أ. شريف نايف عوايص

محاضر في ادارة الأعمال- رئيس قسم التسجيل - عمادة القبول والتسجيل

العلاقات الانسانية

Management schools

Modern managers use many of the practices, principles, and techniques developed from earlier concepts and experiences. The Industrial Revolution brought about the emergence of large-scale business and its need for professional managers. Early military and church organizations provided the leadership models.

In 1975, Raymond E. Miles wrote Theories of Management: Implications for Organizational Behavior and Development published by McGraw Hill Text. In it, he popularized a useful model of the evolution of management theory in the United States. His model includes classical, human relations, and human resources management.

Human Relations School

Behavioral or human relations management emerged in the 1920s and dealt with the human aspects of organizations. It has been referred to as the neoclassical school because it was initially a reaction to the shortcomings of the classical approaches to management. The human relations movement began with the Hawthorne Studies which were conducted from 1924 to 1933 at the Hawthorne Plant of the Western Electric Company in Cicero, Illinois.

The Hawthorne Studies

Harvard Business School researchers, T.N. Whitehead, Elton Mayo, and George Homans, were led by Fritz Roethlisberger. Elton Mayo, known as the Father of the Hawthorne Studies, identified the Hawthorne Effect or the bias that occurs when people know that they are being studied. The Hawthorne Studies are significant because they demonstrated the important influence of human factors on worker productivity.

There were four major phases to the Hawthorne Studies: the illumination experiments, the relay assembly group experiments, the interviewing program, and the bank wiring group studies. The intent of these studies was to determine the effect of working conditions on productivity. The illumination experiments tried to determine whether better lighting would lead to increased productivity. Both the control group and the experimental group of female employees produced more whether the lights were turned up or down. It was discovered that this increased productivity was a result of the attention received by the group. In the relay assembly group experiments, six female employees worked in a special, separate area; were given breaks and had the freedom to talk; and were continuously observed by a researcher who served as the supervisor.  The supervisor consulted the employees prior to any change. The bank wiring group studies were analyzed thoroughly by Homans and were included in his now classic book, The Human Group. The bank wiring groups involved fourteen male employees and were similar to the relay assembly group experiments, except that there was no change of supervision. Again, in the relay and bank wiring phases, productivity increased and was attributed to group dynamics. The conclusion was that there was no cause-and-effect relationship between working conditions and productivity. Worker attitude was found to be important. An extensive employee interviewing program of 21,000 interviews was conducted to determine employee attitudes toward the company and their jobs. As a major outcome of these interviews, supervisors learned that an employee's complaint frequently is a symptom of some underlying problem on the job, at home, or in the person's past.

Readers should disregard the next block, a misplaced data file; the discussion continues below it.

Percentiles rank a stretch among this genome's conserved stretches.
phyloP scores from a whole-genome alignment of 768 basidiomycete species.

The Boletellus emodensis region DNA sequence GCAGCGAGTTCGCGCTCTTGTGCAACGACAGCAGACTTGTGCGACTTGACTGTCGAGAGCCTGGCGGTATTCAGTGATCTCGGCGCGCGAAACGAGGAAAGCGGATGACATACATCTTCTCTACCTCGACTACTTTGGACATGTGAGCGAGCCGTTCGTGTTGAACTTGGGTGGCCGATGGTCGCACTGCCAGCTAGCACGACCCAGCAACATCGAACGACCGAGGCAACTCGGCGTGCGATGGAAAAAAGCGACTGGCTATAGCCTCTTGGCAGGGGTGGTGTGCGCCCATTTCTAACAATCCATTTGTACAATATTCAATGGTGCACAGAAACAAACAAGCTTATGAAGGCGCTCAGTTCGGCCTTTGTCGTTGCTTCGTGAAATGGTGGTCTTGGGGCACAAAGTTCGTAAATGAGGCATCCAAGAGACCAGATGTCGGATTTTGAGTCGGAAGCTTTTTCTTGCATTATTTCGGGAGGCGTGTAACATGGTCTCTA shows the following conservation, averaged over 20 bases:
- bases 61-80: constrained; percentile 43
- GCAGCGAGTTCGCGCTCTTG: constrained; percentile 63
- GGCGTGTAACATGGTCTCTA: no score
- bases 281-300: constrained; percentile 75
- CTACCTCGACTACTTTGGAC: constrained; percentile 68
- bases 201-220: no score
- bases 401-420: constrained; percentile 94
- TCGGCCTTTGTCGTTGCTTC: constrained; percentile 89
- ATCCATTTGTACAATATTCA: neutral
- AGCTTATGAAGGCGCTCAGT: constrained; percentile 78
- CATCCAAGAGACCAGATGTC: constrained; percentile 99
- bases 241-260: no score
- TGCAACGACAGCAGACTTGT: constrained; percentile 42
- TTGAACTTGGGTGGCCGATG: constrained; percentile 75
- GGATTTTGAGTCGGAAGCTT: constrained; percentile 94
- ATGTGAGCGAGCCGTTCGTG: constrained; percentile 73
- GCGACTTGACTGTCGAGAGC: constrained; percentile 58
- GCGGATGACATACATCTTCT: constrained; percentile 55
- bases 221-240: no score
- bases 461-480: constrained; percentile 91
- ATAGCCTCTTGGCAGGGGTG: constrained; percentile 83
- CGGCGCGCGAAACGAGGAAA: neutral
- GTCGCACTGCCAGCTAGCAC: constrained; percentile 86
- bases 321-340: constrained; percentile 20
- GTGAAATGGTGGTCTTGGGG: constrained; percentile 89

Chester Barnard (1886-1961)

When Chester Barnard retired as the CEO of New Jersey Bell Telephone, he recorded his insights about management in his book, Functions of the Executive. It outlined the legitimacy of the supervisor's directives and the extent of the subordinates' acceptance. He developed the concepts of strategic planning and the acceptance theory of authority. Strategic planning is the formulation of major plans or strategies, which guide the organization in pursuit of major objectives. Barnard taught that the three top functions of the executive were to (l) establish and maintain an effective communication system, (2) hire and retain effective personnel, and (3) motivate those personnel.  His Acceptance Theory of Authority states that managers only have as much authority as employees allow them to have. The acceptance theory of authority suggests that authority flows downward but depends on acceptance by the subordinate. The acceptance of authority depends on four conditions. (1.) Employees must understand what the manager wants them to do. (2.) Employees must be able to comply with the directive. (3.) Employees must think that the directive is in keeping with organizational objectives. (4.) Employees must think that the directive is not contrary to their personal goals. Barnard believed that each person has a zone of indifference or a range within each individual in which he or she would willingly accept orders without consciously questioning authority. It was up to the organization to provide sufficient inducements to broaden each employee's zone of indifference so that the manager's orders would be obeyed.